In recent blogs I covered how to read standards and how to understand the terminology used in standards. In this week’s blog I would like to give you information on how to access standards and where it's possible read them for free. In a future blog I will try to cover how standards are written.
The two main international standards bodies are the IEC and ISO. Standards from these bodies typically cost around 250 Euro/Dollars per part of the standard. Many standards are multi-part and so you can easily run up a cost of 1,000 Euro/Dollars to access all the information you need. The most annoying thing I find is that you really don’t know whether a standard is worth buying until you see it and there doesn’t seem to be any way to rent it.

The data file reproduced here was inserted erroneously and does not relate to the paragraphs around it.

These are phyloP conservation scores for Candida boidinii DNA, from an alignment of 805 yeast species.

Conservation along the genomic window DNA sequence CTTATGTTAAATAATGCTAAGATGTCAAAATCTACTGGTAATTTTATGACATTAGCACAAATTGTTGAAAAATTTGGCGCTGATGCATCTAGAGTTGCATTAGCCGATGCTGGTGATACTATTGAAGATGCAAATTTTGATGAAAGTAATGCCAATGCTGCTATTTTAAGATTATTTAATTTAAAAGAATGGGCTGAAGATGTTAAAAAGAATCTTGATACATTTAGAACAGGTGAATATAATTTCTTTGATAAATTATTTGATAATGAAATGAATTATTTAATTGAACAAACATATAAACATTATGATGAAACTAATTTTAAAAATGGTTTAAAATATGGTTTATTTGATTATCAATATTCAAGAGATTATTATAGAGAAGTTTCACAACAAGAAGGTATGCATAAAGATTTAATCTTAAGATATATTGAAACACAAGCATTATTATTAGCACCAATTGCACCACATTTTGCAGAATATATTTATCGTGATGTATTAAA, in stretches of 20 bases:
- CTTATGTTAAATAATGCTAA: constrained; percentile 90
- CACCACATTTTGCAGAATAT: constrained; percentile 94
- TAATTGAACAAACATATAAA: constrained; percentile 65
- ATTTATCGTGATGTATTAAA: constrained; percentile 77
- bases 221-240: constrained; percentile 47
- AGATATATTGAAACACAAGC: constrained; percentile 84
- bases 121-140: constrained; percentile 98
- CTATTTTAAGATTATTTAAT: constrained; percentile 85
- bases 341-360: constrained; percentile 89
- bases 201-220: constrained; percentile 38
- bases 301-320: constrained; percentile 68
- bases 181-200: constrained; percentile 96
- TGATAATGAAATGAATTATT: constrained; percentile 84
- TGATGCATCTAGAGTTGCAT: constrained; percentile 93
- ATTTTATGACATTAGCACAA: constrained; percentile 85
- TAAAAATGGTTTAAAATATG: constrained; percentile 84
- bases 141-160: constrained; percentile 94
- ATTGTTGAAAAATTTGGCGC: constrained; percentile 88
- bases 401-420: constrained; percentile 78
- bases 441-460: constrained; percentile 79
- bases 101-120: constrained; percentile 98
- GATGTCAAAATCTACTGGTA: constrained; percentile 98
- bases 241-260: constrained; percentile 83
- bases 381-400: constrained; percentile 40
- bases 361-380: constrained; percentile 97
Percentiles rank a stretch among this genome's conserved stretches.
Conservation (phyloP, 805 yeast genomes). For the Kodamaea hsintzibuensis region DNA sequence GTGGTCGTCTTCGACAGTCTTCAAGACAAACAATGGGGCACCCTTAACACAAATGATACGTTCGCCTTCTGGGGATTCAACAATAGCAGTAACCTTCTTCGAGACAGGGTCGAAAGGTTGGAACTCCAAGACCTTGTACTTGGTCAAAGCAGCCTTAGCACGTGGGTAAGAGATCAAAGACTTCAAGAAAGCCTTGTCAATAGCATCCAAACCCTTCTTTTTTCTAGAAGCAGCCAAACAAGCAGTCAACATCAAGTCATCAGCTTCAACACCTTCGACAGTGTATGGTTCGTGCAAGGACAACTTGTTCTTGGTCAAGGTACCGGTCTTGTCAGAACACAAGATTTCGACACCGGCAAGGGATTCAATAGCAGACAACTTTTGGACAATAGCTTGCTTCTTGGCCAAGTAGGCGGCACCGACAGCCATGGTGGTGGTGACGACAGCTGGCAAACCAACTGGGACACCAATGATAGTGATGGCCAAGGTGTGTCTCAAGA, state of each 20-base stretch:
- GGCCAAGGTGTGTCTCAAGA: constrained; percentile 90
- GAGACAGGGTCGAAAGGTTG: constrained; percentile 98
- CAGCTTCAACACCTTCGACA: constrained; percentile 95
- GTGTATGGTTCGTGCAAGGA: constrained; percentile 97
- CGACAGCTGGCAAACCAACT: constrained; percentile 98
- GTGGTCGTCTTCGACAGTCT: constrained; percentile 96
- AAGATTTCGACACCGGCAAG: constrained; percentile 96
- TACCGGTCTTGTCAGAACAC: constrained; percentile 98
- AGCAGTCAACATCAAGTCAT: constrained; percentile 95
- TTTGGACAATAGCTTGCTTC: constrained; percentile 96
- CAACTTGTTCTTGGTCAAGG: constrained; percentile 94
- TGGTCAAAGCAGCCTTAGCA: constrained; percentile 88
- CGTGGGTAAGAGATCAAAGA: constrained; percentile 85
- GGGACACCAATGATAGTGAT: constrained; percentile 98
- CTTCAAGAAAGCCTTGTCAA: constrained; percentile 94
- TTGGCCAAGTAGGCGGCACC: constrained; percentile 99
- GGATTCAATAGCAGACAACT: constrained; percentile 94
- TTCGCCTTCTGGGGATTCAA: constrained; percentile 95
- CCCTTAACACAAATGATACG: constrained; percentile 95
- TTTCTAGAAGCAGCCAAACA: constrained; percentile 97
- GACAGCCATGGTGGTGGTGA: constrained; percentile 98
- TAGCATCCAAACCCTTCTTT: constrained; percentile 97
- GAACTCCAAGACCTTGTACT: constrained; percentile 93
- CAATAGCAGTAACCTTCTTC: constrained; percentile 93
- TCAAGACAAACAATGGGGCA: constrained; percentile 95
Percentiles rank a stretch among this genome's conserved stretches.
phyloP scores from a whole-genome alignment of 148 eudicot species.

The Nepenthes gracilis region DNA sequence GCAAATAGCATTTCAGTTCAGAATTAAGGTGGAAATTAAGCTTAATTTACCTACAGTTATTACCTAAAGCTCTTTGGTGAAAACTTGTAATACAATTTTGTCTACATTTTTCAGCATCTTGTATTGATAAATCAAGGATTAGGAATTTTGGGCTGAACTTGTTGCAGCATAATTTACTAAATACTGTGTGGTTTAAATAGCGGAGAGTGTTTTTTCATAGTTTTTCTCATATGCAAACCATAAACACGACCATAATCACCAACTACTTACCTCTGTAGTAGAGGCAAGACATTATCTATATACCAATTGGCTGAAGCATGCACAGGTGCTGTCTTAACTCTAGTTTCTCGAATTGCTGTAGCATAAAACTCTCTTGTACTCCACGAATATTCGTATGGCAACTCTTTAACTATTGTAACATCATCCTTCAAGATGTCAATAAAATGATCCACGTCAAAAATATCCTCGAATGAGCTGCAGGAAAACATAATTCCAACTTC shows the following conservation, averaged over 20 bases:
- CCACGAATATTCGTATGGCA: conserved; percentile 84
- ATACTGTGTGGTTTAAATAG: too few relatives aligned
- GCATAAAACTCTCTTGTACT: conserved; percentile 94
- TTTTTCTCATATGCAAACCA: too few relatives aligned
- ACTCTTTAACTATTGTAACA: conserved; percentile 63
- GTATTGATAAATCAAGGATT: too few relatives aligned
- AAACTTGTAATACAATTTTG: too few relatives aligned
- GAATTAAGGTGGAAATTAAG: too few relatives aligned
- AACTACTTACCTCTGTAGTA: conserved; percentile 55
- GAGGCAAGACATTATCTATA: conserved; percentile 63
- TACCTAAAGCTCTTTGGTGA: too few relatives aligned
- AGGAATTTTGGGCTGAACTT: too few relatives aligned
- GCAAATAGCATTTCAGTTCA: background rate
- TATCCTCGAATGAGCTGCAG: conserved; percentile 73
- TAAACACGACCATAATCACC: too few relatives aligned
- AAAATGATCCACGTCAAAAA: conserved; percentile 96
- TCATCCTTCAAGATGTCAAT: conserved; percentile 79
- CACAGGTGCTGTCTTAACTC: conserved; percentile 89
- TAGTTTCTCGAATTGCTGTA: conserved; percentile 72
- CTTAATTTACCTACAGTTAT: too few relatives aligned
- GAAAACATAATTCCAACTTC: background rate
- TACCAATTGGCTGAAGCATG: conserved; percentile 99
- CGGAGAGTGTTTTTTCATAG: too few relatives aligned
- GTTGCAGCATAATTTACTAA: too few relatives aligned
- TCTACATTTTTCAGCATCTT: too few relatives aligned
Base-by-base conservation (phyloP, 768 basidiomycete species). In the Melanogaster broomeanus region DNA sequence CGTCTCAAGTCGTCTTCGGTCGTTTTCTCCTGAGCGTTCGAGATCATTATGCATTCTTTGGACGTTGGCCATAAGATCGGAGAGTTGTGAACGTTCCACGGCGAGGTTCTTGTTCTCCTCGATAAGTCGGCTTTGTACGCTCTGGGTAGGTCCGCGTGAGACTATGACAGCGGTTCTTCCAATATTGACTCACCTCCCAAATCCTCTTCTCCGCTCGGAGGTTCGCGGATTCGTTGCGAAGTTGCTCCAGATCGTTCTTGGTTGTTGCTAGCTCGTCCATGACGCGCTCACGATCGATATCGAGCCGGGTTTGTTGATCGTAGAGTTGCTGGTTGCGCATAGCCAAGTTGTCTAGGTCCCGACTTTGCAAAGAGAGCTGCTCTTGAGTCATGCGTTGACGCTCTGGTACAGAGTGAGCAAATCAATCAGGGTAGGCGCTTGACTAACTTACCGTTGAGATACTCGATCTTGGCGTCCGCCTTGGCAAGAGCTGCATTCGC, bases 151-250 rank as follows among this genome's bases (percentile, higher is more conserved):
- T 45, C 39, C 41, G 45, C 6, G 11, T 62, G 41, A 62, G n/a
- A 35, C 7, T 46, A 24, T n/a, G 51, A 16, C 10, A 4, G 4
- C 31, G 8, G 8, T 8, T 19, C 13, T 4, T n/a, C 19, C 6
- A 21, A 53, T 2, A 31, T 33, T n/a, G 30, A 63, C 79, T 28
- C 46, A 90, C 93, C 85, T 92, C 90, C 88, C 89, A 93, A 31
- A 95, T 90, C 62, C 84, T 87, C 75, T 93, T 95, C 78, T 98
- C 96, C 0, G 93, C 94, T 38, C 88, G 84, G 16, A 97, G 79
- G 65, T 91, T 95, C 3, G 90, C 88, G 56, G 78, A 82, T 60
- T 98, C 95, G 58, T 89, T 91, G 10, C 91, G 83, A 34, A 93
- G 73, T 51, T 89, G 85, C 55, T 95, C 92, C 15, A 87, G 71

The bad news for non-native speakers is that most standards are only available in English, many are available in French and thereafter I believe it is up to the national standards body in your country as to whether the standard will be available in Russian, Chinese, Japanese or whatever is your language of choice. Given that most IEC and ISO standards writers are not native speakers themselves, a lot of effort goes into making the standards readable to non-native speakers, but this is a tough goal to meet.
I will close with some insights from Dilbert on the standards writing process.